I live in the Midwest, and we have tornadoes that will mow down a town and then delicately take one car and set it down undented a mile away. So I envision that apartment complex landing intact and just causing a big dustbomb as it lands. What do you mean? Is the apartment complex destroyed? Tell us.

Also, Dawn is not just a camera. What's going on with her? Is she crouched behind a broken shard of concrete, watching helplessly as her home hurtles by and crashes into the cornfield/desert/parking lot?

See that? I don't know where we are-- the verdant farmland, the desert, the suburbs. "Ground" can be on the moon, for all I know. You did mention Charlotte, presumably the North Carolina city and not the girl I went to high school with. But you know, I'm from Virginia, just north of there, and I still want to know-- are those buildings crashing into the mountains? the mall? a lake?

Look for non-informative words. "Ground" says less than "dirt" even. Sneak in info whenever you can without calling too much attention to it. You can almost always replace a generic word like "ground" with something more interesting, like "the North Carolina clay," or "the desert sand," or "the mall parking lot."

Challenge yourself. Find every generic word and see if you can specific it up. :)

Alicia

3 comments:

Deb Salisbury said...

I think we need a hint of what caused the bulge. I assumed it was an earthquake.

It's a very exciting scene, whatever caused it! Dawn is far too cool under pressure, unless that is part of what you are trying to show.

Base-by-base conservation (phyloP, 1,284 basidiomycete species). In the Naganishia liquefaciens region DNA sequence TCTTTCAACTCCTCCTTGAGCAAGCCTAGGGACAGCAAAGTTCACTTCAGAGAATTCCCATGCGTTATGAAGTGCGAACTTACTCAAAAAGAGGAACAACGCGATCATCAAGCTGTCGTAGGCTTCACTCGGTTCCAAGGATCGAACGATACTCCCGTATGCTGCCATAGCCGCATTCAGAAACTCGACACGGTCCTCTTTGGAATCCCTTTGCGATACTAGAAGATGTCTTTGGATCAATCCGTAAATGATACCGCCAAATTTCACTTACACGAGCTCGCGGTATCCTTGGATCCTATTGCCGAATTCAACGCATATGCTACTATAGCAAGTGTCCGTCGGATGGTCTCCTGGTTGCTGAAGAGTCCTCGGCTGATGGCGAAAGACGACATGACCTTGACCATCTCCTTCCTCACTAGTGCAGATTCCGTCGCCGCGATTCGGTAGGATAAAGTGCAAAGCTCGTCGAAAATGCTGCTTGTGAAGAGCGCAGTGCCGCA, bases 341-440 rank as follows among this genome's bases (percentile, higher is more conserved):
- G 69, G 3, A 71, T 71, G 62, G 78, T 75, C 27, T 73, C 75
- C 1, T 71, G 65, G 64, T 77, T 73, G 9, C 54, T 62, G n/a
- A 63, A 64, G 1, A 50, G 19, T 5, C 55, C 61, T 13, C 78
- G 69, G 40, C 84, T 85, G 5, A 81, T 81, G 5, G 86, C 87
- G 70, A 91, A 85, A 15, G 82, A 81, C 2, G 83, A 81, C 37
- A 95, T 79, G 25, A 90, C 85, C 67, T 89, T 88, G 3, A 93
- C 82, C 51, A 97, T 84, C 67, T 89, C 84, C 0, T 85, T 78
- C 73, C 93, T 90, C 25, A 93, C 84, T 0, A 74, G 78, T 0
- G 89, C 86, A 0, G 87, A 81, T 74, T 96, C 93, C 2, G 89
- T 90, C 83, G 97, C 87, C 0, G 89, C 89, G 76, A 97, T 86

green_knight said...

I'm having trouble with this. The ground is too fluid, and from the moment the character gets thrown into the air, she's FAR too calm and able to observe everything. I mean, who looks at a distance and judges it to be almost fifteen meters? (in a non-scientific text, always write out low numbers, and consider writing out higher ones. It's less distancing. <Copy editor off>) If you sail over the soil (not the best choice of words IMHO), would you have time to think of once-watched documentaries? I'd be scared of what happens when I'll hit the ground again, ripped up and full of piples and bricks and stuff.

If you're 15m high, *no* pile of debris is soft. *Water* isn't soft from as little as a couple of meters up (go on, try it at your local pool), and anything else - let's just say under normal gravity unless she has special protection she'd be severely injured or dead by now, not obseving her home crumble.

Also, we get absolutely no idea what's happening inside her head. This might be deliberate, but it's also very distancing. She feels no fear, no pain, and while she's meticulously recording acronyms (c'mon, the HLSCO HQ will be known by a nickname just like everything else on the planet), she's not reacting to any of it.

This means that I was starting to block out the scene and stumbling over the details because I had nothing to tie me up emotionally.

Iapetus999 said...

Thank you very much for the edit and comments. BTW one small correction:
It's iapetus.

I'm definitely working on improving my POV. I tend to write things very detached and I really need to work on getting into the character's heads.
This piece is taken from a middle of a scene where the earth has been shaking for a while, it's just getting worse and worse, culminating with this.
I think I'll change "15 meters" to "a couple stories above the ground" or something less exact.
And lets just say it's a miracle she survives. I can go thru a bunch of scientific explanations about how the soil has be aerated due to the shaking and she lands on an angle blah blah. I'll make the landing hurt a little more.
I post a new version in the comments soon.

Thanks!